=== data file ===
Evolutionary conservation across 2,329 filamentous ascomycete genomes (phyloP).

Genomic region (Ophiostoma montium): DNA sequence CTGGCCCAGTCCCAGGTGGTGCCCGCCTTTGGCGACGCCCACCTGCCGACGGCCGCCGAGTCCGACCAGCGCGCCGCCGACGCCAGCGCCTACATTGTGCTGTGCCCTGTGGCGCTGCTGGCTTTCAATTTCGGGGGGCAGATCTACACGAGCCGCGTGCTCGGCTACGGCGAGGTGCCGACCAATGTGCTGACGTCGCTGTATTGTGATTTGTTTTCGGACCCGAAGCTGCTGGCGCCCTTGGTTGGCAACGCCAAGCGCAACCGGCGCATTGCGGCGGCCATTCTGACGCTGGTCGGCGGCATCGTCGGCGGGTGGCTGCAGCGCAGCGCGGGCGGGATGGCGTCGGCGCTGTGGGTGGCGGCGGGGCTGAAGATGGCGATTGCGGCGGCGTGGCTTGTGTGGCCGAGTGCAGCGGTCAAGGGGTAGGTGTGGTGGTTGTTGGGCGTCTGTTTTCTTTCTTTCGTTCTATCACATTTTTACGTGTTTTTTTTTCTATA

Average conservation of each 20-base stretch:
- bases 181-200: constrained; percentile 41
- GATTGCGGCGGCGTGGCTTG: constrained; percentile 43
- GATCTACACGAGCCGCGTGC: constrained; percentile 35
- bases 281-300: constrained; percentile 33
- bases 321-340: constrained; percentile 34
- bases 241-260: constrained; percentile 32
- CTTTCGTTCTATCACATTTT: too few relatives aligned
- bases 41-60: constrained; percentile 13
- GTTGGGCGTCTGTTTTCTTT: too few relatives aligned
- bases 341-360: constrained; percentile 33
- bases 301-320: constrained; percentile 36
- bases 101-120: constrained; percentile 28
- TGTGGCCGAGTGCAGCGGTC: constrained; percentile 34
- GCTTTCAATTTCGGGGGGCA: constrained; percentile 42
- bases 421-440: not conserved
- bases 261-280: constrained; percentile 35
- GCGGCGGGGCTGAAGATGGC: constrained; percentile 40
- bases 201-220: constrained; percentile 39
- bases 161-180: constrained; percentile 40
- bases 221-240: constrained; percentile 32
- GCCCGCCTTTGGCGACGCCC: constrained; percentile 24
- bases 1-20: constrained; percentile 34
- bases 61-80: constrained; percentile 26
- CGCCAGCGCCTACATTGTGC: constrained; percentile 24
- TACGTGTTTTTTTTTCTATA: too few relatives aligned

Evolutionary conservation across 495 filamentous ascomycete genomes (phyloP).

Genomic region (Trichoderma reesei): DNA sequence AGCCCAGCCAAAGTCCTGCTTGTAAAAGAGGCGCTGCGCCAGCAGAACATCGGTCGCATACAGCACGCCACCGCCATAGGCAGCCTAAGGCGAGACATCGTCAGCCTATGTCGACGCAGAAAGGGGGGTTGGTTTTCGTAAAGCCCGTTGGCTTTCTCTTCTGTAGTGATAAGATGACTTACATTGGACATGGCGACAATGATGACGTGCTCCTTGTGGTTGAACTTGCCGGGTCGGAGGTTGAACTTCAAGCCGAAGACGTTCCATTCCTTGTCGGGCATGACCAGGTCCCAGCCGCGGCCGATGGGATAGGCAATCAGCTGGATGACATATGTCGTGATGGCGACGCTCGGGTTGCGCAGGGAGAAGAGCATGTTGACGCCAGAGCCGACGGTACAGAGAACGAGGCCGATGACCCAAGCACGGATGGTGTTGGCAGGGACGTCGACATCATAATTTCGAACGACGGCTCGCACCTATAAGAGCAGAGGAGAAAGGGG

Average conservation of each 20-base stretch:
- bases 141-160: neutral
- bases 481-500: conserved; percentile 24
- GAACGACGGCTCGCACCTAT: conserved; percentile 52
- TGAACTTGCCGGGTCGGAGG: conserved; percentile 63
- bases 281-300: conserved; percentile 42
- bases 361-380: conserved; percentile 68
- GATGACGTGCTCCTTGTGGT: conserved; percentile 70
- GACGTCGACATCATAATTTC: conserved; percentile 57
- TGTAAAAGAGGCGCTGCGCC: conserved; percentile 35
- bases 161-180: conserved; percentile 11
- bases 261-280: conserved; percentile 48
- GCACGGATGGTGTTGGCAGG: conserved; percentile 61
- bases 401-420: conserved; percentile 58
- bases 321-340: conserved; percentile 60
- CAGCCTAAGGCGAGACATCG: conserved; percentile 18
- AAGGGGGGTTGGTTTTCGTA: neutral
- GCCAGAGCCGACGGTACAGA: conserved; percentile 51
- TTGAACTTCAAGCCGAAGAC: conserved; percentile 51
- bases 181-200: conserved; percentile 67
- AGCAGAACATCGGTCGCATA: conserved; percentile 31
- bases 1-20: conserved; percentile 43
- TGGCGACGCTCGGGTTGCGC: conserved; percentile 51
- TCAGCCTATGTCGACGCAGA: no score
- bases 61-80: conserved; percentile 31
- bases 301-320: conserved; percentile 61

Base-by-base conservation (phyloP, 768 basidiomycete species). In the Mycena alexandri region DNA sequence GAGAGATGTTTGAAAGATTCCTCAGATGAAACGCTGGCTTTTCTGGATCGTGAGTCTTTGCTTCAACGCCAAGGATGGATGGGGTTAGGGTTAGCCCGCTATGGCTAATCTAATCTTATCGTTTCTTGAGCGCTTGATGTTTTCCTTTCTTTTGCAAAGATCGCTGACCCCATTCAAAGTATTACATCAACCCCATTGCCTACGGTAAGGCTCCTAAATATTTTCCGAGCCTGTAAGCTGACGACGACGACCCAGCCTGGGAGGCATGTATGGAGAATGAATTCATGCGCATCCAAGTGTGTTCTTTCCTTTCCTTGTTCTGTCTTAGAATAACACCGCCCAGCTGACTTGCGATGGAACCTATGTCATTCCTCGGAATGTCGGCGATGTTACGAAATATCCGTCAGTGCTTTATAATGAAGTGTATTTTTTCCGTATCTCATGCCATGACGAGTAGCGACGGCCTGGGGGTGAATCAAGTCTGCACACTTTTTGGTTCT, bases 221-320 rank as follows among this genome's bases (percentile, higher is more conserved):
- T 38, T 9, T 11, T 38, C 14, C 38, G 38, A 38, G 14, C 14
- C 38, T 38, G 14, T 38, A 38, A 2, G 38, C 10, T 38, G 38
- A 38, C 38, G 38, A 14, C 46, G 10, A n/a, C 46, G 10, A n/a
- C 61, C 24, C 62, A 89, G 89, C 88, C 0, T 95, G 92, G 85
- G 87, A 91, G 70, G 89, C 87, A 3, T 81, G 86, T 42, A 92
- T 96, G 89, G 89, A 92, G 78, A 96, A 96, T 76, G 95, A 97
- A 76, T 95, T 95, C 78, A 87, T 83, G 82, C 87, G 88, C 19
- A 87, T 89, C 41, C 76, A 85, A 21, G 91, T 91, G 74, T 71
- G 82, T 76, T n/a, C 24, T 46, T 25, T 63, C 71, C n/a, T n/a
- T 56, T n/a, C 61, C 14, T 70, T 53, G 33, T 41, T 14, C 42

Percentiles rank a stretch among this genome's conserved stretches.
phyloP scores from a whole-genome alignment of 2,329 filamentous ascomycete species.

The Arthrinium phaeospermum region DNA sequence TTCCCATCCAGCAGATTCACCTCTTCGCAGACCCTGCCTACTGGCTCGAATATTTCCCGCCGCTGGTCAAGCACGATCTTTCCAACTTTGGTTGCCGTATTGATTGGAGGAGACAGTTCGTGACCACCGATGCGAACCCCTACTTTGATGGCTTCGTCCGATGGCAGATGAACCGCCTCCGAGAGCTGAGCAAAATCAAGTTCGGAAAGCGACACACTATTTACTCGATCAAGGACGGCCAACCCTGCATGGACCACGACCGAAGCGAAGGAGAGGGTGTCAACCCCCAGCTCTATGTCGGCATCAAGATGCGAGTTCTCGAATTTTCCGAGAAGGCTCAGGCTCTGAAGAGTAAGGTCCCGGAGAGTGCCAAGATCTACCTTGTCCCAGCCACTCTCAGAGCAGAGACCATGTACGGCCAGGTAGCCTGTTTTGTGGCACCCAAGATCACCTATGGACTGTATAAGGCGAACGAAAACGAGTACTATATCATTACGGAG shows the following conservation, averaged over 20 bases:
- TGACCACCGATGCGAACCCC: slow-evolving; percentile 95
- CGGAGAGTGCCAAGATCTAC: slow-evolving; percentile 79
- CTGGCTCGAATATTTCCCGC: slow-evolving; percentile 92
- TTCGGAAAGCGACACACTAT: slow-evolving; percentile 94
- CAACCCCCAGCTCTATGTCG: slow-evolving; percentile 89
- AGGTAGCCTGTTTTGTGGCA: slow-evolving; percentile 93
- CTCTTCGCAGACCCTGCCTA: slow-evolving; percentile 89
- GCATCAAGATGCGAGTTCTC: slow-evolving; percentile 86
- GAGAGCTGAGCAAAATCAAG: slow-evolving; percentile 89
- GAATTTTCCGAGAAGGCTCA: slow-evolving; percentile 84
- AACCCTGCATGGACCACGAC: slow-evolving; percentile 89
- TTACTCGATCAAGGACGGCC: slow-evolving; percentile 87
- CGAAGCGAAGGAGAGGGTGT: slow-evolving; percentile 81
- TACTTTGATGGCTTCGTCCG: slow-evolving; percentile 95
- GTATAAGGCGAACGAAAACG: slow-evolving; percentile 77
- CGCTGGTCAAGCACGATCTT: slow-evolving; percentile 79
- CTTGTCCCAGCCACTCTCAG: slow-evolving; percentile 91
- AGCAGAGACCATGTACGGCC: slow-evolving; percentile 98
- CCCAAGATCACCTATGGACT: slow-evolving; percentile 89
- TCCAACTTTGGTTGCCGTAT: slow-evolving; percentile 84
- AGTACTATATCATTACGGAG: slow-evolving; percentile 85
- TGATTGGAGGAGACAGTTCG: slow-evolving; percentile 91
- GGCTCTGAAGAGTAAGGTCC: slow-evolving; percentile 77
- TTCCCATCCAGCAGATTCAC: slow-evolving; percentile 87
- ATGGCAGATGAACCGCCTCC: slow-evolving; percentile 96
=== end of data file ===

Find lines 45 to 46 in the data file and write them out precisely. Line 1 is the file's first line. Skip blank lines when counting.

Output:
- bases 321-340: conserved; percentile 60
- CAGCCTAAGGCGAGACATCG: conserved; percentile 18